16 October 2020

Bioethics and genetics: Challenges of the XXI century

The expert predicted a revision of the ethical side of genome editing

RIA News

Now a very important shift is being planned to revise the ethical coordinates of the development of genome editing technologies, says Elena Grebenshchikova, Doctor of Philosophy, Head of the Center for Scientific and Information Research on Science, Education and Technology of the INION RAS.

According to her, the ambivalence of the situation is that these are "dual-use technologies", and no one questions their use for medical purposes, but there are goals that go beyond the boundaries of therapy.

"And here the question is – is it possible to use genetic technologies for these purposes? Is it possible to edit a person's genome so that he has not only excellent health, but also eyes of some, I don't know, blue color? But at the same time, he had some other physical indicators that were not given to him. Is it good or bad?" Grebenshchikova said during the All–Russian multimedia conference "Bioethics and Genetics: Challenges of the XXI century" at MIA "Russia Today".

She noted that in the USA the Presidential Council prepared a report "Beyond Therapy: Biotechnology and the pursuit of happiness", and two years ago in the UK a report of the Bioethics Council was published, which states that editing the genome of the germ line is possible in some cases when the value of this decision is in fairness.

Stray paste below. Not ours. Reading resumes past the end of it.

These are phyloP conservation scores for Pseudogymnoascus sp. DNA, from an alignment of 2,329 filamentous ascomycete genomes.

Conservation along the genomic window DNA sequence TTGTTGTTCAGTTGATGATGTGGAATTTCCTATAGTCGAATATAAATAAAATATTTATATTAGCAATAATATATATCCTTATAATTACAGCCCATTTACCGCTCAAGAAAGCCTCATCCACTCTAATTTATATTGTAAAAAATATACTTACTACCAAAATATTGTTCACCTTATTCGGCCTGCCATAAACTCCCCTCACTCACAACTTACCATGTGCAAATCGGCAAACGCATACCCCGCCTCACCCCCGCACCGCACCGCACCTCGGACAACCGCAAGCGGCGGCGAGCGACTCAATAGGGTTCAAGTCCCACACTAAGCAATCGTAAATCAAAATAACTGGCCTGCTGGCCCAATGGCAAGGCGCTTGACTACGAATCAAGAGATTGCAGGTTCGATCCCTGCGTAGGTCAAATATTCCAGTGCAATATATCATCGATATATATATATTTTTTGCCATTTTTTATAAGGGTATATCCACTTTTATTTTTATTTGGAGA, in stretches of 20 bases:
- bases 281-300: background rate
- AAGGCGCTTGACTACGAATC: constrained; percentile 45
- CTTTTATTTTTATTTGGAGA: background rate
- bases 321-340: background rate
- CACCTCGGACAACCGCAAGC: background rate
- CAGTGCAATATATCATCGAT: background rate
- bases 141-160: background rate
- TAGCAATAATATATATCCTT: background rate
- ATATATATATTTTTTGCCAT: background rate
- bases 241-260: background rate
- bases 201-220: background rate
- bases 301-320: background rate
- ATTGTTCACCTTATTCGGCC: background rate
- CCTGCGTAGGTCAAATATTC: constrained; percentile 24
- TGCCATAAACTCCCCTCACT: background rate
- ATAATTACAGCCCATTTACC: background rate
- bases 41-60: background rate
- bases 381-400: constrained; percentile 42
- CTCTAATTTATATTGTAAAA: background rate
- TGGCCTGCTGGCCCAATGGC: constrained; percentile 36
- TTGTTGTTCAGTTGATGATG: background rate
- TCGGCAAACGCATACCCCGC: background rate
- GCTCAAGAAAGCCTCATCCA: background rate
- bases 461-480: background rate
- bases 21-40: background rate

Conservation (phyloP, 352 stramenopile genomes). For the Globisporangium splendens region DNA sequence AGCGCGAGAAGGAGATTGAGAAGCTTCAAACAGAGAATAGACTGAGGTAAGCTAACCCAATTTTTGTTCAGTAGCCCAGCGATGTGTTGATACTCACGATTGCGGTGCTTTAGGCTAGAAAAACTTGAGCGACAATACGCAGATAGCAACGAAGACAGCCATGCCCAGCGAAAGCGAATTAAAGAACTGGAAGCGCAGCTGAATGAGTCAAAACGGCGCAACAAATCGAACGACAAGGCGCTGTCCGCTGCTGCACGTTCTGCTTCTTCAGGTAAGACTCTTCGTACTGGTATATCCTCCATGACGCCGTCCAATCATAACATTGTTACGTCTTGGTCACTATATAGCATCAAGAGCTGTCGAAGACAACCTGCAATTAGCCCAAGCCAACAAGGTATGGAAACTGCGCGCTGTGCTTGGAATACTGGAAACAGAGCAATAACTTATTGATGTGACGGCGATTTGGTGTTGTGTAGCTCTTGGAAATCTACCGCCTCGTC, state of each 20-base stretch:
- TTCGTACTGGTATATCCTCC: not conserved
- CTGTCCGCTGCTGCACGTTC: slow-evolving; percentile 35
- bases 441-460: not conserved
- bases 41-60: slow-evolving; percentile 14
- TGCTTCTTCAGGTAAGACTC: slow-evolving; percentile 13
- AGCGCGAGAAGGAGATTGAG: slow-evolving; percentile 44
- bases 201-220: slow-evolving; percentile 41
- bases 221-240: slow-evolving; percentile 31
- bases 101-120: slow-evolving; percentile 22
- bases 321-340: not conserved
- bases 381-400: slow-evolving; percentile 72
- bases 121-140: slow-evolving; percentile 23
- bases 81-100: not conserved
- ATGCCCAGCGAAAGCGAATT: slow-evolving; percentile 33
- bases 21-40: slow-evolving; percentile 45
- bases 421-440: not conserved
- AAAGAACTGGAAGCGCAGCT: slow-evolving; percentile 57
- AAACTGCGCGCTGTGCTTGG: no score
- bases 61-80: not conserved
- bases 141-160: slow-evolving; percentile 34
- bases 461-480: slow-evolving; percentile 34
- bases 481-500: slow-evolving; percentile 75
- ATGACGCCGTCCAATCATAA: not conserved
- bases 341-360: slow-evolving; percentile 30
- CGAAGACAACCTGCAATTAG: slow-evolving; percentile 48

"And here, as many researchers say, a very important shift is now being planned towards a possible revision of the ethical coordinates of the development of dual–use technologies," Grebenshchikova said.

She noted that the problem of "design of children" is "specified by the complexity of the entropological status of the embryo", and since the problems in IVF with the status of the embryo (what is an embryo or who is an embryo) have not been solved, the same problems arise in the "design of children".

Earlier, the Nobel Prize in Chemistry for 2020 was awarded to Frenchwoman Emmanuelle Charpentier and American Jennifer Dudna for developing methods of ultra-precise genome editing. They discovered the CRISPR/Cas9 mechanism – the molecular "immunity" in bacteria, with which they protect themselves from viruses and which they managed to adapt for ultra-precise editing and, as a result, elucidation of the peculiarities of the genomes of different organisms.

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